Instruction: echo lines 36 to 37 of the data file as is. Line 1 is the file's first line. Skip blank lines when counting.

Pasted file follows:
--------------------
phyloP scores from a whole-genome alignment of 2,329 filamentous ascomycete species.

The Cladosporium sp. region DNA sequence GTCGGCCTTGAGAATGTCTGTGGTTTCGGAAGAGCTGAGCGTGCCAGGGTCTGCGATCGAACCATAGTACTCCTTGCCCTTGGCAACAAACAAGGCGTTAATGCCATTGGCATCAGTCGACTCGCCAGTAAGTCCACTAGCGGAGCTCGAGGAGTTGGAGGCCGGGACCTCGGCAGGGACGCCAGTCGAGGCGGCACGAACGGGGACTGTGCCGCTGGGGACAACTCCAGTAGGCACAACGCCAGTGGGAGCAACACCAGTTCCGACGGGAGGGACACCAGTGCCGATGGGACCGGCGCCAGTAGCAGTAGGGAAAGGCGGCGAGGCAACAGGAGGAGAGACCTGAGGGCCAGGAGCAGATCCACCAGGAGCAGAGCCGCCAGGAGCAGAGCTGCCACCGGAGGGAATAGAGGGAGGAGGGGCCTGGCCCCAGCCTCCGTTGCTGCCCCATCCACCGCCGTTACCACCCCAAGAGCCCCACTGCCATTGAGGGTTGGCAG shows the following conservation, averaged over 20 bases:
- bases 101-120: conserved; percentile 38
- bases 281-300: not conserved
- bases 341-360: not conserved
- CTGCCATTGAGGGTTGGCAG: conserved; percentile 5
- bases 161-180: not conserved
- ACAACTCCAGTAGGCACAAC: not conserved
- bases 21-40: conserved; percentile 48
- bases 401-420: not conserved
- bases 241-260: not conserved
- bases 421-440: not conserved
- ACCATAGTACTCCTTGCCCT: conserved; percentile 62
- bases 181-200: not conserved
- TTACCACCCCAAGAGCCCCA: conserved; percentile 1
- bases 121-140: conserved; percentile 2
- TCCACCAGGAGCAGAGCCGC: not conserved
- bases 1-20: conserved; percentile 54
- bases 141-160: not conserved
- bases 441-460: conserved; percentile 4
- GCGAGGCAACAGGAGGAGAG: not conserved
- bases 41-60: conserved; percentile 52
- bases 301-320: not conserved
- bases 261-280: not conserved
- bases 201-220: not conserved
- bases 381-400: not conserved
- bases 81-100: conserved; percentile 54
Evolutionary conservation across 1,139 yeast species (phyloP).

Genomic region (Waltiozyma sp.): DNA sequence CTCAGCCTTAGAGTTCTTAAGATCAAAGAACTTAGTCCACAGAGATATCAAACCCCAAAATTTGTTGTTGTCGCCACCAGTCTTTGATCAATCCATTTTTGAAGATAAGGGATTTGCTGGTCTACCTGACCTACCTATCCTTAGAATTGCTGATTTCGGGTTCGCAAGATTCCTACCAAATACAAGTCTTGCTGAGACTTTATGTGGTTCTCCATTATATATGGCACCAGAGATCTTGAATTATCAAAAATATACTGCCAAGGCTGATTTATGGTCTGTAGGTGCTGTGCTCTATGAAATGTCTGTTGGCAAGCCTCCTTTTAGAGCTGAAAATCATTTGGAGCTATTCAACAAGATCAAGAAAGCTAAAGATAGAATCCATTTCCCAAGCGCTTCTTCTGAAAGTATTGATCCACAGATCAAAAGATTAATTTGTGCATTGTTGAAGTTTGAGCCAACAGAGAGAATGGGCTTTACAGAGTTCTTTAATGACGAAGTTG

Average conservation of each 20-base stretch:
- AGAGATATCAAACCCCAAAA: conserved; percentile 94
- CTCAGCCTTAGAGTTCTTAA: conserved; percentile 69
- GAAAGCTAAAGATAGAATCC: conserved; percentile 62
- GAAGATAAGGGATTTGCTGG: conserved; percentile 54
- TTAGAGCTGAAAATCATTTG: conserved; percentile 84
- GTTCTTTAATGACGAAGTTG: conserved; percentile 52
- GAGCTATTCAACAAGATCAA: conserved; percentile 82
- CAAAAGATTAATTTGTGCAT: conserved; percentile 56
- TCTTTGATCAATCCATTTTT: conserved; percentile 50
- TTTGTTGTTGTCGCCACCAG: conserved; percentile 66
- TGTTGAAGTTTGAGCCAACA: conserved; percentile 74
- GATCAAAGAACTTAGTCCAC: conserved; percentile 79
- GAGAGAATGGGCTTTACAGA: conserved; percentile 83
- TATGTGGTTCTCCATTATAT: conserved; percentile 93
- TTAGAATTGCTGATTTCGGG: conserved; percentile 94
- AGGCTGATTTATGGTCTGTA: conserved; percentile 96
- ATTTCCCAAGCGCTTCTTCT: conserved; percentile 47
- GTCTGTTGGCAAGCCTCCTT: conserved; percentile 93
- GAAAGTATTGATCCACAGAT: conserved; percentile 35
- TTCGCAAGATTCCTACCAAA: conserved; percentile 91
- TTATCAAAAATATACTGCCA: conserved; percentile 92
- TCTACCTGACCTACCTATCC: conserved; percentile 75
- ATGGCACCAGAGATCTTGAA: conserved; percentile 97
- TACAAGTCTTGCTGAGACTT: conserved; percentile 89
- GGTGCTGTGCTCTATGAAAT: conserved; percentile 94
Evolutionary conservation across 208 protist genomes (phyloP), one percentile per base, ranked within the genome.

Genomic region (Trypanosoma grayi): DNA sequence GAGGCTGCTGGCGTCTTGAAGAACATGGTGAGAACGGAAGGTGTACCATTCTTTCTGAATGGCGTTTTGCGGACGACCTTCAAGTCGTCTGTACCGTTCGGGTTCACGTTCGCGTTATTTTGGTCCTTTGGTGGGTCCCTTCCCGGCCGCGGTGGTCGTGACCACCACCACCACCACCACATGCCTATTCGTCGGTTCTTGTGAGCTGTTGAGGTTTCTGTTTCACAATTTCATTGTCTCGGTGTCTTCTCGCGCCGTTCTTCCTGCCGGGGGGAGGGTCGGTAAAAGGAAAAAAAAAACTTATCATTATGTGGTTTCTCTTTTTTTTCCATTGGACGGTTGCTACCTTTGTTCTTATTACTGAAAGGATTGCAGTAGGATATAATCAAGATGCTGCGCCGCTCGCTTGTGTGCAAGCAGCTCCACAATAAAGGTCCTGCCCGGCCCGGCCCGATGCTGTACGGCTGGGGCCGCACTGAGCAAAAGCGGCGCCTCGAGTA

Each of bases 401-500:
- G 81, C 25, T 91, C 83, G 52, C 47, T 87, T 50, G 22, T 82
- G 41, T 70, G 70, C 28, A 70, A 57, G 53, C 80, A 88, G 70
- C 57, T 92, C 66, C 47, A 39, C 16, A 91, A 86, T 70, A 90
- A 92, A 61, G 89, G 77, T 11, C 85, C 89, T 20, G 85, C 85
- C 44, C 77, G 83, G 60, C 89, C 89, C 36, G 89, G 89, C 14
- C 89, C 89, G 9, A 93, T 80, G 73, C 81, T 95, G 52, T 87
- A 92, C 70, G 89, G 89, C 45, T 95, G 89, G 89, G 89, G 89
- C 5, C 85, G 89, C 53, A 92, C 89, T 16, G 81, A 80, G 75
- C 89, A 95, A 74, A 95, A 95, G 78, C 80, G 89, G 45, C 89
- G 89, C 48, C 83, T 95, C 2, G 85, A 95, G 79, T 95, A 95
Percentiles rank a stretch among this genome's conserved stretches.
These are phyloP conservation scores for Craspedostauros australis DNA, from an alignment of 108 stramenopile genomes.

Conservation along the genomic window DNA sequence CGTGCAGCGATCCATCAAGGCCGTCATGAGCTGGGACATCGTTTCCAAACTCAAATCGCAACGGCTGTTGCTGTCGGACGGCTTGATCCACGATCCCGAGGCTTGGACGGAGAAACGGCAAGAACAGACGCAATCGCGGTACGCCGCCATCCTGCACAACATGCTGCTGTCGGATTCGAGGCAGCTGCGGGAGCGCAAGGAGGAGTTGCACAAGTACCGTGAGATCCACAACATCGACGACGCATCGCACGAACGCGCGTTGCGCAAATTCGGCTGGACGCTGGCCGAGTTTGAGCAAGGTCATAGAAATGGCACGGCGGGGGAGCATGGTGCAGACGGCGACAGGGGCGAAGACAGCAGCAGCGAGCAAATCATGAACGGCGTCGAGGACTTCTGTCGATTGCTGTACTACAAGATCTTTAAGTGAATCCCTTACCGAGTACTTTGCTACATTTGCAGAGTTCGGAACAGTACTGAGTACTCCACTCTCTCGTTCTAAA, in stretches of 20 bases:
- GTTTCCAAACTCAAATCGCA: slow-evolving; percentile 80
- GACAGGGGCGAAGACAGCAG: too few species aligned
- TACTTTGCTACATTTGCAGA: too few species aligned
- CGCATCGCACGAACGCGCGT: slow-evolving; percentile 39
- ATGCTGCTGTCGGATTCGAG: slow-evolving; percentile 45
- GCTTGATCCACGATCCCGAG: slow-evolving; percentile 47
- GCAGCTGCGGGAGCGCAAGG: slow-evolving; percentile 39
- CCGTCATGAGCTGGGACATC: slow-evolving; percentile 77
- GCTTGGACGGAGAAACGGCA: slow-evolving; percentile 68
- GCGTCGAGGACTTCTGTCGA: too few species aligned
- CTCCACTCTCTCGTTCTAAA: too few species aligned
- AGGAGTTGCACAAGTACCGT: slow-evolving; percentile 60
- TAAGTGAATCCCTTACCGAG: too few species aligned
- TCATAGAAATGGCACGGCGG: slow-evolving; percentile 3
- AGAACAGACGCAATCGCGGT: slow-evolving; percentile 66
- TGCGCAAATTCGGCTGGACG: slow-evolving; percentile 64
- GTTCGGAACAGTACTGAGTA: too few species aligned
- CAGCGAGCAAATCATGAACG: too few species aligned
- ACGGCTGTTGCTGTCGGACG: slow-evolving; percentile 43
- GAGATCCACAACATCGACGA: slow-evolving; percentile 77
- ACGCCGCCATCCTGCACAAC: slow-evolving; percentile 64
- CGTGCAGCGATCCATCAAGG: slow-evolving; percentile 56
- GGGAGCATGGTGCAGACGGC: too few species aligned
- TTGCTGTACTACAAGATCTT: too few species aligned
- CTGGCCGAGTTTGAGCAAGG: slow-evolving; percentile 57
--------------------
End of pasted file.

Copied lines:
- GTTCTTTAATGACGAAGTTG: conserved; percentile 52
- GAGCTATTCAACAAGATCAA: conserved; percentile 82